Make Positive Changes – Instead of expecting the other person to change their ways in order to improve your relationship, focus on making sustainable changes within yourself. Altering the way you treat someone will automatically change the dynamics of that particular relationship.

  • Be aware of your “buttons” and remember that if you manage your buttons, it’s impossible for others to push them.
  • Decline to accept someone’s anger. The Buddha once told an angered man “Your gift to me in this moment is anger and I refuse the gift. So your anger stays with you.”
  • Pay attention to your body’s reactions as you’re being hooked into a conflict. Is your stomach tensing up? Are you feeling flushed? When your ego is provoked, physiological changes occur in your body to prepare you for fight or flight. Before your emotions escalate to heightened levels of anger and hate, find positive ways to respond to your body’s early warning signs.
  • Drop the argument. Rather than getting into a shouting match, don’t argue back. It’s impossible to continue an argument when there isn’t someone to react. The key is to be calm and kind as you inform the other person that you’ve opted to stop arguing. Don’t be dismissive.
  • Be accountable and responsible. Ask yourself “How am I contributing to the conflict?” “How can I be a part of the solution?
  • Change your ineffective style of dealing with conflict. Rather than follow your habitual pattern of reacting to conflict, interrupt your old habit by using an alternative response. For instance, if you’re accustomed to using profanity to express your rage, the next time you’re angry, don’t curse at all. Instead, use more descriptive words to convey your feelings. By changing your language, you’ve interrupted your old behavioral pattern and hopefully replaced it with a more effective response.
  • During confrontation focus on how you’re breathing. Take slow, soft, deep breaths. You can’t yell when you’re breathing softly.
  • Communicate clearly and be a good listener. Before you defend your position, first make sure that you understand theirs.

Remove yourself from the situation – In some ways it requires greater inner strength to let go of a negative relationship than to stay and defend your stance.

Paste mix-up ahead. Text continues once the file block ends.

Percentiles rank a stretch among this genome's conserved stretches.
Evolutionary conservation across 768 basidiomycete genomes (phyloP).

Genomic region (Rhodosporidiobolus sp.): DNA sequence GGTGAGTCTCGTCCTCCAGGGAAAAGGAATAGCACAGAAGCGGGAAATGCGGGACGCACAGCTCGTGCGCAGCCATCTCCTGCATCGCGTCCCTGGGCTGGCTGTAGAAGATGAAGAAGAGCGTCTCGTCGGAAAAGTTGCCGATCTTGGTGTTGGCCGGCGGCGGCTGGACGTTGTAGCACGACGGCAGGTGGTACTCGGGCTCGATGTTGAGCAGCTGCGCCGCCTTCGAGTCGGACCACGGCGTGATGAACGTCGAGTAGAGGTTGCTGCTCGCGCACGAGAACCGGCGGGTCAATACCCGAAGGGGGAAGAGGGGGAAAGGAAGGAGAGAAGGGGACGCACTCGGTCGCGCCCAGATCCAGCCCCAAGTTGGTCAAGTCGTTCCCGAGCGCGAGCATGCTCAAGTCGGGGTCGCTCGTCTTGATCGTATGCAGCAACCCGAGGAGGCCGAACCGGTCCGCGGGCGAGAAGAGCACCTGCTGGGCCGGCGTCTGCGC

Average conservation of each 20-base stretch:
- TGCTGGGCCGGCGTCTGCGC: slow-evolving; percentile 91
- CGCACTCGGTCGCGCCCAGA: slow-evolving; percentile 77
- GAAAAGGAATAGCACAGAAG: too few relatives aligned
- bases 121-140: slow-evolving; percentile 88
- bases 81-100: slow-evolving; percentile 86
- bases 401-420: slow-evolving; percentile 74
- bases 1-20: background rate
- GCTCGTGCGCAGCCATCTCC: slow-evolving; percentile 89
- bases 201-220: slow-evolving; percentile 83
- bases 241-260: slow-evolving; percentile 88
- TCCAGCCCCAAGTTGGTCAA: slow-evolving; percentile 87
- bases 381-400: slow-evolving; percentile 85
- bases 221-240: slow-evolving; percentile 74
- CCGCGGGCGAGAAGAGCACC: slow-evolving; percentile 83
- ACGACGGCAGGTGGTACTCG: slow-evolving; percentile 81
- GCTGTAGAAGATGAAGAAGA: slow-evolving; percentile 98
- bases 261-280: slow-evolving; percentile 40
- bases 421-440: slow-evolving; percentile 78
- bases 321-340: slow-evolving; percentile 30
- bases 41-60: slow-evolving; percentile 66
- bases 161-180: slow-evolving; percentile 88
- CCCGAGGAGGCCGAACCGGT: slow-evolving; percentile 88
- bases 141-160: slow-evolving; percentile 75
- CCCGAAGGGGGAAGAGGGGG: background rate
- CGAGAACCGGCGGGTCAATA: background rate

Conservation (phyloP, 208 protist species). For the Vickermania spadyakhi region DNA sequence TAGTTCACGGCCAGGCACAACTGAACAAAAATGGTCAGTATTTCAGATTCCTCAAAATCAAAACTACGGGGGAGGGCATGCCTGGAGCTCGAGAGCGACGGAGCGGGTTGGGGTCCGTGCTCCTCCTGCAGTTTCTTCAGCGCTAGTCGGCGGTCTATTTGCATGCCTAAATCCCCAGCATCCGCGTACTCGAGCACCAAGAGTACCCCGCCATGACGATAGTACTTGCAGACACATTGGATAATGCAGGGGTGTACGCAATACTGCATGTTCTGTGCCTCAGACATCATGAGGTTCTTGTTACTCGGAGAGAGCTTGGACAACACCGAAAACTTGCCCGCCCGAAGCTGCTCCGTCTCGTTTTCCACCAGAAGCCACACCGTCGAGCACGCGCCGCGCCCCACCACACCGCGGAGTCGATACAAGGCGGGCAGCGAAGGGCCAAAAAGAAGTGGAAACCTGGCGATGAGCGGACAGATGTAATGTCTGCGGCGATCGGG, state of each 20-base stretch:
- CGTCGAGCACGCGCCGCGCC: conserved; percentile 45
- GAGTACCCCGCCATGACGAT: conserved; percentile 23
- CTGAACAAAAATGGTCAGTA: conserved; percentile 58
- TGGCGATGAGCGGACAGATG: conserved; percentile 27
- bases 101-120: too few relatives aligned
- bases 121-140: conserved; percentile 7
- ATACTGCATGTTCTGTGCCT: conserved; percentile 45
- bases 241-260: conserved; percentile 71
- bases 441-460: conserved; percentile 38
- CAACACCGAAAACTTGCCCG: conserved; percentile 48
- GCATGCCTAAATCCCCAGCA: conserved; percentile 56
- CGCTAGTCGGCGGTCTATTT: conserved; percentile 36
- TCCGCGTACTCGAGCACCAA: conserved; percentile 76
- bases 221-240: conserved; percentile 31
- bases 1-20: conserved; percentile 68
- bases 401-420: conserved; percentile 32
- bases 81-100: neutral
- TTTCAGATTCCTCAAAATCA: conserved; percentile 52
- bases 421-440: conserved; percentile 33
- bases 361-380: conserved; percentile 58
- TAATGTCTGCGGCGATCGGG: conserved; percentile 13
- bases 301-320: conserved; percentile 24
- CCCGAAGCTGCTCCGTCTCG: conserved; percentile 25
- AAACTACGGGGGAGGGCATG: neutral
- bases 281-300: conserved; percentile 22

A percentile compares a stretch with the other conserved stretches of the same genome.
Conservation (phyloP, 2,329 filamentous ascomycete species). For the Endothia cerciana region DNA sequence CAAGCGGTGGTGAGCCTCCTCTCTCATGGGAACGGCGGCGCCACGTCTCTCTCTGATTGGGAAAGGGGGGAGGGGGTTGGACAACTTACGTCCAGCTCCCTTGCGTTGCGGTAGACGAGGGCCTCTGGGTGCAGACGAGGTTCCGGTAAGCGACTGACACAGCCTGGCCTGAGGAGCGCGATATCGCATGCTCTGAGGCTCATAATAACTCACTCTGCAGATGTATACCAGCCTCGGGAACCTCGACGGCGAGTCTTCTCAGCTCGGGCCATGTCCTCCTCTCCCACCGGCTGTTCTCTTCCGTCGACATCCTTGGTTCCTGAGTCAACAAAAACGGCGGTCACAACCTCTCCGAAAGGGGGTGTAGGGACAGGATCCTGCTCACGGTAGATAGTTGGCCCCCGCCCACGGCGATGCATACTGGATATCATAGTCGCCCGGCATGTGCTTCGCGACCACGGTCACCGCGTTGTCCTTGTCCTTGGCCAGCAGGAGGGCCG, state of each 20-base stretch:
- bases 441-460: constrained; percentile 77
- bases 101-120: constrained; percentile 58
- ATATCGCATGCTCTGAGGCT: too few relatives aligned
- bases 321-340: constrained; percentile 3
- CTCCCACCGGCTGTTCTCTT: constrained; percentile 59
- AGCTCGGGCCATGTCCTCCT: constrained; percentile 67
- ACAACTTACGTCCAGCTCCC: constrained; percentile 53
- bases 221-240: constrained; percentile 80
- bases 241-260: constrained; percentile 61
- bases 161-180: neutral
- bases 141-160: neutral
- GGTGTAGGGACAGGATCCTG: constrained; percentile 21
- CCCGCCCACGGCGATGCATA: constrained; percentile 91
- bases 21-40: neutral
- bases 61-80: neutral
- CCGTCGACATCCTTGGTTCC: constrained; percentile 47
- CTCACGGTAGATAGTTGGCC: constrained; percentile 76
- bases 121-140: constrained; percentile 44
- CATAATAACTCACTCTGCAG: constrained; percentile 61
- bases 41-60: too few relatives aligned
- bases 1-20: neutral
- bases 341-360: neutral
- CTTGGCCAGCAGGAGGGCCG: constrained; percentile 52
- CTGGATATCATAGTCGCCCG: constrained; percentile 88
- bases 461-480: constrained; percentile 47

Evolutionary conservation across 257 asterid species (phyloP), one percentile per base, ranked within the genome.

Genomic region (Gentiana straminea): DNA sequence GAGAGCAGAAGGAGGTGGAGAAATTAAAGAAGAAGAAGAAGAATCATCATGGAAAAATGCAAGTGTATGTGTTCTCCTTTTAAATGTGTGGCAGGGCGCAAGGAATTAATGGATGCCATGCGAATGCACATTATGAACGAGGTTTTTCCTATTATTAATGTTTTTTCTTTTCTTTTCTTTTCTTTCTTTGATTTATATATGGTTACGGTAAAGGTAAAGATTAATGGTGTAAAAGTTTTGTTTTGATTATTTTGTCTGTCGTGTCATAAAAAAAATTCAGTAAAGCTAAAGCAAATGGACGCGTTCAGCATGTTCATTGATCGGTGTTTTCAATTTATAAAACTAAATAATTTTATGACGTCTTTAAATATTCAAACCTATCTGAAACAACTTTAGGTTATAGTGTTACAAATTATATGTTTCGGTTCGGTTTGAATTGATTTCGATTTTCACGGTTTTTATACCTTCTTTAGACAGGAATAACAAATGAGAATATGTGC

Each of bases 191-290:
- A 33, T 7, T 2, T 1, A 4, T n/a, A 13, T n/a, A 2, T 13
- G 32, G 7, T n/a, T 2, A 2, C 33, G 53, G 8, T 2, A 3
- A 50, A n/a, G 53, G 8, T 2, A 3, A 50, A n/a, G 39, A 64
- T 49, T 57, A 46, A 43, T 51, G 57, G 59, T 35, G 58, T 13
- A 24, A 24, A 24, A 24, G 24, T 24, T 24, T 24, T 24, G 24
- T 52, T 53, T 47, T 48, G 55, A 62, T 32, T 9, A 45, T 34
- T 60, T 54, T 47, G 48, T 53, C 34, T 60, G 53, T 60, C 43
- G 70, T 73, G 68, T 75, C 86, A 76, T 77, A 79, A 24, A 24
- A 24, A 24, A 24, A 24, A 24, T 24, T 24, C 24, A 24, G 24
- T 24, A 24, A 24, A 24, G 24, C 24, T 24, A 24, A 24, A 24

• Let go. Walk Away. Move On. Everyone has a limit and when you can no longer tolerate a situation it may be time to end a relationship or perhaps to separate for a period of time. Completely “letting go” of a relationship means separating from it without harboring resentment or animosity.

Difficult people may bring out the worst in you, but they are also responsible for helping you gain insight, self-awareness and emotional growth. Difficult people are invaluable teachers who instill in us the virtues of forgiveness, empathy and patience. Look upon each negative encounter as a personal challenge to test your strength in character and as a measurement of your emotional maturity.

About the Author: Mikita is a certified life coach, facilitator, speaker, columnist on SportsLink Magazine, avid community volunteer, aspiring pro-photographer, and inspiring stay-at-home mom. Fueled by her desire to manifest optimism and positive energy, she co-founded HeartMindMatters, a relationship coaching company and LifeCoachSuperstore, a company that creates motivational products. While HeartMindMatters allows her to empower clients in the areas of Separation/Divorce and Family Coaching, LifeCoachSuperstore challenges her artistic and entrepreneurial spirit. Prior to relationship coaching, Mikita spent 10 years as a top producer for a Wall Street executive search firm. She lives in Florida with her husband, four children, two stepchildren, dog, lizard and two frogs.

HeartMindMatters
www.HeartMindMatters.com